WHO Keeping Close Eye On Delta Subvariant

(AFP) —The WHO said it was closely tracking a Delta subvariant to determine whether it was more transmissible than the original strain, as COVID-19 cases rise globally again.

It was also examining whether people were more resistant to the particular subvariant, called AY.4.2, which has been detected in at least 42 countries.

“An increase in AY.4.2 sequence submissions has been observed since July,” the World Health Organization said in its weekly epidemiological update.

“Epidemiological and laboratory studies are ongoing” to see if there was a change in transmissibility of the variant, or a decrease in the ability of human antibodies to block the virus, said the WHO.

The lineage has three additional mutations compared to the original Delta variant, including two in the spike protein — the part of the virus which latches on to human cells.

Some 93 percent of all detected cases of the subvariant were in Britain, according to data uploaded to the GISAID global science initiative.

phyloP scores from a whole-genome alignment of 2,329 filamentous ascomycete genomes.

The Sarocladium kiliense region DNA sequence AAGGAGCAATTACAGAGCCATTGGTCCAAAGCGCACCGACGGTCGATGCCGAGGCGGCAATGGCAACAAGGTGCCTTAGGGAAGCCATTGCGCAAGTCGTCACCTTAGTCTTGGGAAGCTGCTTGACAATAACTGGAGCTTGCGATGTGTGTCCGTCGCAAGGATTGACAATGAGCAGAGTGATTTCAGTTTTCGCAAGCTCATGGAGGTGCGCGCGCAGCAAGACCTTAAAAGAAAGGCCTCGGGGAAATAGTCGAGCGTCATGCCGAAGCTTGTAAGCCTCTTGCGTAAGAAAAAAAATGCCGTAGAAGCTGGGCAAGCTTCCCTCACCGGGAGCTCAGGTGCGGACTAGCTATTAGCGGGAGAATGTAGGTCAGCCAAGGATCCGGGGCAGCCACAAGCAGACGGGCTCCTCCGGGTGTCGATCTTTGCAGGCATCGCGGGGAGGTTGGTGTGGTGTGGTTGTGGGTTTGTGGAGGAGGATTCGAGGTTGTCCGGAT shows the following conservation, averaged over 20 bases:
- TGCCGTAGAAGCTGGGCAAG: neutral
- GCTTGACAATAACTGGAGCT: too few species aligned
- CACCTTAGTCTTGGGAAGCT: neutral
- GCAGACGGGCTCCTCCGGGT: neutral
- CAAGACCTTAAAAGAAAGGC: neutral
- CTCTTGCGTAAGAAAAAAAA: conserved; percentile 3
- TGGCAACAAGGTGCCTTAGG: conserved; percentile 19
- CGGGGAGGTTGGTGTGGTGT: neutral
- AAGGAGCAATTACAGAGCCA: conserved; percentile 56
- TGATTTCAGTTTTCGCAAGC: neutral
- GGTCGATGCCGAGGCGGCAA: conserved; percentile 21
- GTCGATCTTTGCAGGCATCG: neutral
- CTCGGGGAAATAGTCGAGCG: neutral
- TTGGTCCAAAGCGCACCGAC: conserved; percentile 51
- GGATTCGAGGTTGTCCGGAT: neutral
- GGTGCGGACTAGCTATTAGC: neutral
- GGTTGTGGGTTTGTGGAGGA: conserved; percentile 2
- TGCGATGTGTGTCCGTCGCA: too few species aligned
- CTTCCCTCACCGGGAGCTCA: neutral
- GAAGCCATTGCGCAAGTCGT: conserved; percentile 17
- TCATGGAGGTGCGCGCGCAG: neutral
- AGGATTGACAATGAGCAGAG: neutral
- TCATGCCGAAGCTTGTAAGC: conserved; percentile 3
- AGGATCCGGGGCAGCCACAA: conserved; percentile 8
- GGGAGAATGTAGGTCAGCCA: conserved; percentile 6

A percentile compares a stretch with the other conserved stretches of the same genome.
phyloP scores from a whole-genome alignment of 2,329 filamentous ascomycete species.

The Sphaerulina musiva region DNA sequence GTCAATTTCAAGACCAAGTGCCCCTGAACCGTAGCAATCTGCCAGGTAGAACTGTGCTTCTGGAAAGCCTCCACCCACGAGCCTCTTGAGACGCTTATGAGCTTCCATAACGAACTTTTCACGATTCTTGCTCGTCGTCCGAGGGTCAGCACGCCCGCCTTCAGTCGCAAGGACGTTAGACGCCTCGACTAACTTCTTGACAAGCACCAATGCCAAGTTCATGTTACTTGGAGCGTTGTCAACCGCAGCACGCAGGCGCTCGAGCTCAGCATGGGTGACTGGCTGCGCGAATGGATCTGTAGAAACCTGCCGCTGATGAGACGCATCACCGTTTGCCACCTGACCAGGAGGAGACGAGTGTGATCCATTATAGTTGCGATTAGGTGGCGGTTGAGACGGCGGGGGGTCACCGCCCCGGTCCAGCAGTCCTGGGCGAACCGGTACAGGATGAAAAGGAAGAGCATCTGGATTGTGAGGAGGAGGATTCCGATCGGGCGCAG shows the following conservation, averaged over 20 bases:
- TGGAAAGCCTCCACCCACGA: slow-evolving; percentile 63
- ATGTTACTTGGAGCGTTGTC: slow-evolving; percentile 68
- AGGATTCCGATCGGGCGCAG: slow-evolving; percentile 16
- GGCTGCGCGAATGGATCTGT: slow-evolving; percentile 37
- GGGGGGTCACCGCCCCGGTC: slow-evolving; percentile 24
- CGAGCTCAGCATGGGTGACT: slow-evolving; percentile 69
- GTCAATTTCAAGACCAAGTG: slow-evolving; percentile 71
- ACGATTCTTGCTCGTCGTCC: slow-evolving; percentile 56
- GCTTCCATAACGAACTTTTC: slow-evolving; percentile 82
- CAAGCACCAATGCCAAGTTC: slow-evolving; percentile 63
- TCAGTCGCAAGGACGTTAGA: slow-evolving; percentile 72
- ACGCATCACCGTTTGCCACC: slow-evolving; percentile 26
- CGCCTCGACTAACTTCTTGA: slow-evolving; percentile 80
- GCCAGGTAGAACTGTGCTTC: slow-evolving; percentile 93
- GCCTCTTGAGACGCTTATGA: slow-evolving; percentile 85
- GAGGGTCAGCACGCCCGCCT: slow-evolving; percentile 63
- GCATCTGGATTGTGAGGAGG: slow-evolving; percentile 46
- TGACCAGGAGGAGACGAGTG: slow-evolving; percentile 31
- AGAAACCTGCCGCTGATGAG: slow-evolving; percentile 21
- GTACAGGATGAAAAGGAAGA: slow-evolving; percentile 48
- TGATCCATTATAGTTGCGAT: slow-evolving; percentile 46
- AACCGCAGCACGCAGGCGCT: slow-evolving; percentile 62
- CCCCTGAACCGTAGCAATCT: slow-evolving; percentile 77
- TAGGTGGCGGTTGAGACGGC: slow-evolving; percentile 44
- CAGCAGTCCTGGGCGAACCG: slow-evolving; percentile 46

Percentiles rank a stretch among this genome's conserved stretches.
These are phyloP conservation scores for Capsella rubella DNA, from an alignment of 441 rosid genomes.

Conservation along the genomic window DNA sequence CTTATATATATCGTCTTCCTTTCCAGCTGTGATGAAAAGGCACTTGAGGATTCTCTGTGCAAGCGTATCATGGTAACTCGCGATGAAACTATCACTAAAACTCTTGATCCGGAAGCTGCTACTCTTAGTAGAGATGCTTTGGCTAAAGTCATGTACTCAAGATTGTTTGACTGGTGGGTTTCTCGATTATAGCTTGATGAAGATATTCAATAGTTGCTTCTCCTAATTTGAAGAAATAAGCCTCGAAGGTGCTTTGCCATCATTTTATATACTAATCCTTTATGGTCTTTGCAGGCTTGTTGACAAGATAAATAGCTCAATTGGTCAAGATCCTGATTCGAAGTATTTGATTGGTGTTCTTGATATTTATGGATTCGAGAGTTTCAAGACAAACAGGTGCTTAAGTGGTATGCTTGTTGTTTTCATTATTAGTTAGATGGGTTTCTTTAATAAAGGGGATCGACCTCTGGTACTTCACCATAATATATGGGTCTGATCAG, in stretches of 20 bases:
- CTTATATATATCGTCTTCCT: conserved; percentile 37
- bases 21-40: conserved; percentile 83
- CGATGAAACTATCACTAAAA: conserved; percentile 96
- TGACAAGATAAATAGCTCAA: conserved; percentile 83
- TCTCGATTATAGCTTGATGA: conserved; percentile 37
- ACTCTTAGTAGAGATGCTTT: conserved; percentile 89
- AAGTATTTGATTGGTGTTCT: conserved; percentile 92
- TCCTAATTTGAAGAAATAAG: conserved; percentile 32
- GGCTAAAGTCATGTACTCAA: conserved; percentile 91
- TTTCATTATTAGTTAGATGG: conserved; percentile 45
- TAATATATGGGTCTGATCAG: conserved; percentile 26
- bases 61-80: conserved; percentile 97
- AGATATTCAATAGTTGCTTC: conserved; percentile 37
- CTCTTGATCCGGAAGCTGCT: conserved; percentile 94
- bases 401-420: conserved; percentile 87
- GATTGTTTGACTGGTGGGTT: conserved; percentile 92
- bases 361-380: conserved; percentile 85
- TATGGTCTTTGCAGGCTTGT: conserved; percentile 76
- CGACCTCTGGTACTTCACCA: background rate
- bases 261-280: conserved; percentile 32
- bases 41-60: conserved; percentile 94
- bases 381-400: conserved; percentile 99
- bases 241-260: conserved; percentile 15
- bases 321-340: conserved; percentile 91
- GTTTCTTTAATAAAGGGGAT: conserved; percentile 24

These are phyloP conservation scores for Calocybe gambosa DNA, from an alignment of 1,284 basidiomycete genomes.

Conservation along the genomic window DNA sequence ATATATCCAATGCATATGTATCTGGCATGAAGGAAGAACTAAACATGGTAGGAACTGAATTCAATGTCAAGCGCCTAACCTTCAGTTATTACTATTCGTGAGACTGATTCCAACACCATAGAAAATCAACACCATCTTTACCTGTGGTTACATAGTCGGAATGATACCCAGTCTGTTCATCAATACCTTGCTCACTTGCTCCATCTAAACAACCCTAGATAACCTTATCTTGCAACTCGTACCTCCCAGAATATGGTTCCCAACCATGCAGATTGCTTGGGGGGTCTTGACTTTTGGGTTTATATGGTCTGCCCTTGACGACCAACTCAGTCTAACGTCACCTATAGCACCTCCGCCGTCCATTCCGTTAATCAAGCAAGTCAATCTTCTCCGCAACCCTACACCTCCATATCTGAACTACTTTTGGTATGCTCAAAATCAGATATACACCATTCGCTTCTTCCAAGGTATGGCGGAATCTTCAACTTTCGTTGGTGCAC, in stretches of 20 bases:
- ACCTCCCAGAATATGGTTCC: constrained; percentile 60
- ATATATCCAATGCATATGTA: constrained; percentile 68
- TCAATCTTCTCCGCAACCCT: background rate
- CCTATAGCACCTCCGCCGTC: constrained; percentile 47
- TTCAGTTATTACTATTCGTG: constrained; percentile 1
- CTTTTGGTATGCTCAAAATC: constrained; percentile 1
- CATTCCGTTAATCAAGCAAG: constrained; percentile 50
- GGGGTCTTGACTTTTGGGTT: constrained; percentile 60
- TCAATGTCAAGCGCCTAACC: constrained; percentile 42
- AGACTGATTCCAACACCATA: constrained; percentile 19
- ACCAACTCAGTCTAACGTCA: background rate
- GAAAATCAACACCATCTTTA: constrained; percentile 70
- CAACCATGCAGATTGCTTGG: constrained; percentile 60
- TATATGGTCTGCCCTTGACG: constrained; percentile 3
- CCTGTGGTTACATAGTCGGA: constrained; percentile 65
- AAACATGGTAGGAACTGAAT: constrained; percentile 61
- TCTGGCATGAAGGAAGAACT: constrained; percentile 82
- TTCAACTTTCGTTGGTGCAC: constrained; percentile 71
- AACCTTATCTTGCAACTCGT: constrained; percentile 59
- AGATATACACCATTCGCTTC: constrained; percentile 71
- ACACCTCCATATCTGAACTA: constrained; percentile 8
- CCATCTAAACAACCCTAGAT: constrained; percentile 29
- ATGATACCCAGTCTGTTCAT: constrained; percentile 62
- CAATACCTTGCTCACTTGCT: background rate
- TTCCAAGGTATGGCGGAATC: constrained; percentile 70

The lineage accounted for an estimated 5.9 per cent of all Delta cases reported in Britain in the week beginning October 3.

The WHO also said that as a proportion of all infections, an increase in the number of cases among those aged under 25 had been reported since early July, particularly in the European and Western Pacific regions.

The reason could be that older people are more likely to be vaccinated, or that young people are more likely to be mixing socially.

It could also be that the virus is circulating at schools, with more young people back in classrooms.

The WHO said it had data on the gender of 123 million recorded COVID cases. Of these, 51 per cent were female.

But males accounted for 58 per cent of deaths.

The WHO said that among those aged over 65, the death rate has plummeted since September 2020.

That is likely because more people in the age bracket have been vaccinated but also improved clinical care.

It said that 47 per cent of the world’s population had now received at least one dose of a COVID-19 vaccine.